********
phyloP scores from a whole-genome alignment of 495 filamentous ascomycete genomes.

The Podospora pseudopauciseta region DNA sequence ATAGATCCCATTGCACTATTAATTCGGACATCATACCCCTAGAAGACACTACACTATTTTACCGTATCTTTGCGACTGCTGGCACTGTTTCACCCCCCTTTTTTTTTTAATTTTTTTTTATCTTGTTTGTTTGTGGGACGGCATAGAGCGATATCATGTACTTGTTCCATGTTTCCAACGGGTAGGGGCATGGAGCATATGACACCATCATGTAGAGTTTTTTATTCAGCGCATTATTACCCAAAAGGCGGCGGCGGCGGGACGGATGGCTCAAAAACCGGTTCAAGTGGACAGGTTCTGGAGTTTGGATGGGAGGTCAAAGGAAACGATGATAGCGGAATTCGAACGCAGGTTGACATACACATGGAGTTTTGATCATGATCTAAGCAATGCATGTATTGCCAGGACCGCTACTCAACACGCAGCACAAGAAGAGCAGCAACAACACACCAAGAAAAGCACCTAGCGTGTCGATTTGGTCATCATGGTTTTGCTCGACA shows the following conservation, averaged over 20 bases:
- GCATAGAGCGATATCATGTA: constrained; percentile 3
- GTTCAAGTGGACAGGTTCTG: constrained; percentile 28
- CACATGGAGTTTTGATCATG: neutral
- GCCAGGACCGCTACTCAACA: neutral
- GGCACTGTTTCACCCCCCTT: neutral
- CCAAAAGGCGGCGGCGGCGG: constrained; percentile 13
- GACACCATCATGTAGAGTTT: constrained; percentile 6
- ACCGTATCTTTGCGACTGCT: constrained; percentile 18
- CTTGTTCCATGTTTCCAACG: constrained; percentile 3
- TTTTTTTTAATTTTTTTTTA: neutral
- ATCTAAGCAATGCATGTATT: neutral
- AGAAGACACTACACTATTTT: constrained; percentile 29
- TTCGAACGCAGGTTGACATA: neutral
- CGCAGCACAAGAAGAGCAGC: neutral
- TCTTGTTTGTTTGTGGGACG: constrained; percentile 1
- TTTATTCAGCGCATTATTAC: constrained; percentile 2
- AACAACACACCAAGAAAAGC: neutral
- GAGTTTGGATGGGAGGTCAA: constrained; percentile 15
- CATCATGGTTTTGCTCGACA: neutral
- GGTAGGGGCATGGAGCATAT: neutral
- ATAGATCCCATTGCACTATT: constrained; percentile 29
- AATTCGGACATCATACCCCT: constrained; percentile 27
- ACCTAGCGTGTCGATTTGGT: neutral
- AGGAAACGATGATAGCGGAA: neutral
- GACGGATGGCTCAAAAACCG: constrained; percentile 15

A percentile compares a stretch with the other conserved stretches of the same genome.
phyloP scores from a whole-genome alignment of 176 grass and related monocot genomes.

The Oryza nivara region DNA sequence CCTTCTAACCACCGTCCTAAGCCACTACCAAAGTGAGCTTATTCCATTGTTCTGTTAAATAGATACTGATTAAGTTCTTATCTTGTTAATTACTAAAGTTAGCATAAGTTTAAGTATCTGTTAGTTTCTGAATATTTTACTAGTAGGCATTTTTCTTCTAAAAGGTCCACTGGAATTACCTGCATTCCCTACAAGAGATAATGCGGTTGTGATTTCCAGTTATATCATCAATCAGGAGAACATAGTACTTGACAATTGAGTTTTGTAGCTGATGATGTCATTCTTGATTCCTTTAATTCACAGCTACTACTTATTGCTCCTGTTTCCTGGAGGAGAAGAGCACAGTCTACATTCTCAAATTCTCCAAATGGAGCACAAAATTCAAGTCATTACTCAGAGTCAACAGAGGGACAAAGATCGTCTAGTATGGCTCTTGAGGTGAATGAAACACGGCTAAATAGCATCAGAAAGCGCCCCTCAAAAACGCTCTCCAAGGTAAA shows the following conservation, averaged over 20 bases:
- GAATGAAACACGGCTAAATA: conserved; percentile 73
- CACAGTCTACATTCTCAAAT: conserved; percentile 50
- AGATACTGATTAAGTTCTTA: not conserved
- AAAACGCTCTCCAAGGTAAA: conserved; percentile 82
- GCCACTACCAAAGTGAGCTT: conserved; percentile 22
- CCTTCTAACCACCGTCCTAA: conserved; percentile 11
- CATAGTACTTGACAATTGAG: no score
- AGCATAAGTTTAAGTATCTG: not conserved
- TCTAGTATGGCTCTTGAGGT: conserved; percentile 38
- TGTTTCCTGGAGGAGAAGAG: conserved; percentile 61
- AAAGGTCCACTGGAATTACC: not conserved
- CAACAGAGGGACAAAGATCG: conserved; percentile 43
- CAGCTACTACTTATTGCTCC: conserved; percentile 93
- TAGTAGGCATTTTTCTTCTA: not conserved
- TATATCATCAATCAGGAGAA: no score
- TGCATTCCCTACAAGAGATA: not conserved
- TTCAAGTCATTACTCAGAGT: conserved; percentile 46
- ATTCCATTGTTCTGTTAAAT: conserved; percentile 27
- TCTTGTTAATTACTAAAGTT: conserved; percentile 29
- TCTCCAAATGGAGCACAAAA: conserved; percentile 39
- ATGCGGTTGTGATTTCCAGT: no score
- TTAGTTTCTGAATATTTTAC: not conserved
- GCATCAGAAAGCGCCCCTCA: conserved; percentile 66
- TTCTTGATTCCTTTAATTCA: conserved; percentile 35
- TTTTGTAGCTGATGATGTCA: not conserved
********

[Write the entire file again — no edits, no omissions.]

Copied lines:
phyloP scores from a whole-genome alignment of 495 filamentous ascomycete genomes.

The Podospora pseudopauciseta region DNA sequence ATAGATCCCATTGCACTATTAATTCGGACATCATACCCCTAGAAGACACTACACTATTTTACCGTATCTTTGCGACTGCTGGCACTGTTTCACCCCCCTTTTTTTTTTAATTTTTTTTTATCTTGTTTGTTTGTGGGACGGCATAGAGCGATATCATGTACTTGTTCCATGTTTCCAACGGGTAGGGGCATGGAGCATATGACACCATCATGTAGAGTTTTTTATTCAGCGCATTATTACCCAAAAGGCGGCGGCGGCGGGACGGATGGCTCAAAAACCGGTTCAAGTGGACAGGTTCTGGAGTTTGGATGGGAGGTCAAAGGAAACGATGATAGCGGAATTCGAACGCAGGTTGACATACACATGGAGTTTTGATCATGATCTAAGCAATGCATGTATTGCCAGGACCGCTACTCAACACGCAGCACAAGAAGAGCAGCAACAACACACCAAGAAAAGCACCTAGCGTGTCGATTTGGTCATCATGGTTTTGCTCGACA shows the following conservation, averaged over 20 bases:
- GCATAGAGCGATATCATGTA: constrained; percentile 3
- GTTCAAGTGGACAGGTTCTG: constrained; percentile 28
- CACATGGAGTTTTGATCATG: neutral
- GCCAGGACCGCTACTCAACA: neutral
- GGCACTGTTTCACCCCCCTT: neutral
- CCAAAAGGCGGCGGCGGCGG: constrained; percentile 13
- GACACCATCATGTAGAGTTT: constrained; percentile 6
- ACCGTATCTTTGCGACTGCT: constrained; percentile 18
- CTTGTTCCATGTTTCCAACG: constrained; percentile 3
- TTTTTTTTAATTTTTTTTTA: neutral
- ATCTAAGCAATGCATGTATT: neutral
- AGAAGACACTACACTATTTT: constrained; percentile 29
- TTCGAACGCAGGTTGACATA: neutral
- CGCAGCACAAGAAGAGCAGC: neutral
- TCTTGTTTGTTTGTGGGACG: constrained; percentile 1
- TTTATTCAGCGCATTATTAC: constrained; percentile 2
- AACAACACACCAAGAAAAGC: neutral
- GAGTTTGGATGGGAGGTCAA: constrained; percentile 15
- CATCATGGTTTTGCTCGACA: neutral
- GGTAGGGGCATGGAGCATAT: neutral
- ATAGATCCCATTGCACTATT: constrained; percentile 29
- AATTCGGACATCATACCCCT: constrained; percentile 27
- ACCTAGCGTGTCGATTTGGT: neutral
- AGGAAACGATGATAGCGGAA: neutral
- GACGGATGGCTCAAAAACCG: constrained; percentile 15

A percentile compares a stretch with the other conserved stretches of the same genome.
phyloP scores from a whole-genome alignment of 176 grass and related monocot genomes.

The Oryza nivara region DNA sequence CCTTCTAACCACCGTCCTAAGCCACTACCAAAGTGAGCTTATTCCATTGTTCTGTTAAATAGATACTGATTAAGTTCTTATCTTGTTAATTACTAAAGTTAGCATAAGTTTAAGTATCTGTTAGTTTCTGAATATTTTACTAGTAGGCATTTTTCTTCTAAAAGGTCCACTGGAATTACCTGCATTCCCTACAAGAGATAATGCGGTTGTGATTTCCAGTTATATCATCAATCAGGAGAACATAGTACTTGACAATTGAGTTTTGTAGCTGATGATGTCATTCTTGATTCCTTTAATTCACAGCTACTACTTATTGCTCCTGTTTCCTGGAGGAGAAGAGCACAGTCTACATTCTCAAATTCTCCAAATGGAGCACAAAATTCAAGTCATTACTCAGAGTCAACAGAGGGACAAAGATCGTCTAGTATGGCTCTTGAGGTGAATGAAACACGGCTAAATAGCATCAGAAAGCGCCCCTCAAAAACGCTCTCCAAGGTAAA shows the following conservation, averaged over 20 bases:
- GAATGAAACACGGCTAAATA: conserved; percentile 73
- CACAGTCTACATTCTCAAAT: conserved; percentile 50
- AGATACTGATTAAGTTCTTA: not conserved
- AAAACGCTCTCCAAGGTAAA: conserved; percentile 82
- GCCACTACCAAAGTGAGCTT: conserved; percentile 22
- CCTTCTAACCACCGTCCTAA: conserved; percentile 11
- CATAGTACTTGACAATTGAG: no score
- AGCATAAGTTTAAGTATCTG: not conserved
- TCTAGTATGGCTCTTGAGGT: conserved; percentile 38
- TGTTTCCTGGAGGAGAAGAG: conserved; percentile 61
- AAAGGTCCACTGGAATTACC: not conserved
- CAACAGAGGGACAAAGATCG: conserved; percentile 43
- CAGCTACTACTTATTGCTCC: conserved; percentile 93
- TAGTAGGCATTTTTCTTCTA: not conserved
- TATATCATCAATCAGGAGAA: no score
- TGCATTCCCTACAAGAGATA: not conserved
- TTCAAGTCATTACTCAGAGT: conserved; percentile 46
- ATTCCATTGTTCTGTTAAAT: conserved; percentile 27
- TCTTGTTAATTACTAAAGTT: conserved; percentile 29
- TCTCCAAATGGAGCACAAAA: conserved; percentile 39
- ATGCGGTTGTGATTTCCAGT: no score
- TTAGTTTCTGAATATTTTAC: not conserved
- GCATCAGAAAGCGCCCCTCA: conserved; percentile 66
- TTCTTGATTCCTTTAATTCA: conserved; percentile 35
- TTTTGTAGCTGATGATGTCA: not conserved